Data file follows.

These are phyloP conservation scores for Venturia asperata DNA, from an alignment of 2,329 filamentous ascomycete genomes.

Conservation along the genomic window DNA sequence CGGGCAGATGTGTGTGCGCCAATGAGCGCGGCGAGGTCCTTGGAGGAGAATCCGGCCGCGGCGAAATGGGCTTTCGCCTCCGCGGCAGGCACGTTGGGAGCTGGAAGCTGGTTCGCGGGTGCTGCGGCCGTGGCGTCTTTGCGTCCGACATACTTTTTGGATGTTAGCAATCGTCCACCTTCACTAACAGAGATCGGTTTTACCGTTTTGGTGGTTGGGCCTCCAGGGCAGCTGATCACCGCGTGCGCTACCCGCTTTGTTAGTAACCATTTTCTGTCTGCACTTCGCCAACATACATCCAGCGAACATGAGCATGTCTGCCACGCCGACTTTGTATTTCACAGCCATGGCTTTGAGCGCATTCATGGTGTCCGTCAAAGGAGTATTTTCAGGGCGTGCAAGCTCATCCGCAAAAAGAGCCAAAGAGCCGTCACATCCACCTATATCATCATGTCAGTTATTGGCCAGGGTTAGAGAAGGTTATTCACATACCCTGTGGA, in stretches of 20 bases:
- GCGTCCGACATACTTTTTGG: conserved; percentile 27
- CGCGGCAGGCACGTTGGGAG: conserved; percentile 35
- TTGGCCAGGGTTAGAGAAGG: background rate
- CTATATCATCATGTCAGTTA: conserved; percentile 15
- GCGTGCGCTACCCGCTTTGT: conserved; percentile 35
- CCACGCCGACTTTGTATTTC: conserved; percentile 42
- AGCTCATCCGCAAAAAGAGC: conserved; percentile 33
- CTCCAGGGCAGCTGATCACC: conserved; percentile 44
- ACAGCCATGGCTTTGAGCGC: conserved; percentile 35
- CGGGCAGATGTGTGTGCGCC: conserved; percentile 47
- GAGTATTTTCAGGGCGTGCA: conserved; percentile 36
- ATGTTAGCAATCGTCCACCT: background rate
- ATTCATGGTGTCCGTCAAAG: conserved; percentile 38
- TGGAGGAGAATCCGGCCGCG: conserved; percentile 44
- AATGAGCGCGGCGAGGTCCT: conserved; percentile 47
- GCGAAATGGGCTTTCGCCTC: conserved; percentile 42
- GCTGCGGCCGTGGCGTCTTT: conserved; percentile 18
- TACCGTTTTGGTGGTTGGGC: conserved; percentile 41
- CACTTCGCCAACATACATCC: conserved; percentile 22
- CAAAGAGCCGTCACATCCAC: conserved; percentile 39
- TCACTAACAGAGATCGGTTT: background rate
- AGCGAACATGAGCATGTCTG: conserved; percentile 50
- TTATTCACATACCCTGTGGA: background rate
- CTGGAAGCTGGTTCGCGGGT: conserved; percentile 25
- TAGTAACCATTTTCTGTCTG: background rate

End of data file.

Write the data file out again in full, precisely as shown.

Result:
These are phyloP conservation scores for Venturia asperata DNA, from an alignment of 2,329 filamentous ascomycete genomes.

Conservation along the genomic window DNA sequence CGGGCAGATGTGTGTGCGCCAATGAGCGCGGCGAGGTCCTTGGAGGAGAATCCGGCCGCGGCGAAATGGGCTTTCGCCTCCGCGGCAGGCACGTTGGGAGCTGGAAGCTGGTTCGCGGGTGCTGCGGCCGTGGCGTCTTTGCGTCCGACATACTTTTTGGATGTTAGCAATCGTCCACCTTCACTAACAGAGATCGGTTTTACCGTTTTGGTGGTTGGGCCTCCAGGGCAGCTGATCACCGCGTGCGCTACCCGCTTTGTTAGTAACCATTTTCTGTCTGCACTTCGCCAACATACATCCAGCGAACATGAGCATGTCTGCCACGCCGACTTTGTATTTCACAGCCATGGCTTTGAGCGCATTCATGGTGTCCGTCAAAGGAGTATTTTCAGGGCGTGCAAGCTCATCCGCAAAAAGAGCCAAAGAGCCGTCACATCCACCTATATCATCATGTCAGTTATTGGCCAGGGTTAGAGAAGGTTATTCACATACCCTGTGGA, in stretches of 20 bases:
- GCGTCCGACATACTTTTTGG: conserved; percentile 27
- CGCGGCAGGCACGTTGGGAG: conserved; percentile 35
- TTGGCCAGGGTTAGAGAAGG: background rate
- CTATATCATCATGTCAGTTA: conserved; percentile 15
- GCGTGCGCTACCCGCTTTGT: conserved; percentile 35
- CCACGCCGACTTTGTATTTC: conserved; percentile 42
- AGCTCATCCGCAAAAAGAGC: conserved; percentile 33
- CTCCAGGGCAGCTGATCACC: conserved; percentile 44
- ACAGCCATGGCTTTGAGCGC: conserved; percentile 35
- CGGGCAGATGTGTGTGCGCC: conserved; percentile 47
- GAGTATTTTCAGGGCGTGCA: conserved; percentile 36
- ATGTTAGCAATCGTCCACCT: background rate
- ATTCATGGTGTCCGTCAAAG: conserved; percentile 38
- TGGAGGAGAATCCGGCCGCG: conserved; percentile 44
- AATGAGCGCGGCGAGGTCCT: conserved; percentile 47
- GCGAAATGGGCTTTCGCCTC: conserved; percentile 42
- GCTGCGGCCGTGGCGTCTTT: conserved; percentile 18
- TACCGTTTTGGTGGTTGGGC: conserved; percentile 41
- CACTTCGCCAACATACATCC: conserved; percentile 22
- CAAAGAGCCGTCACATCCAC: conserved; percentile 39
- TCACTAACAGAGATCGGTTT: background rate
- AGCGAACATGAGCATGTCTG: conserved; percentile 50
- TTATTCACATACCCTGTGGA: background rate
- CTGGAAGCTGGTTCGCGGGT: conserved; percentile 25
- TAGTAACCATTTTCTGTCTG: background rate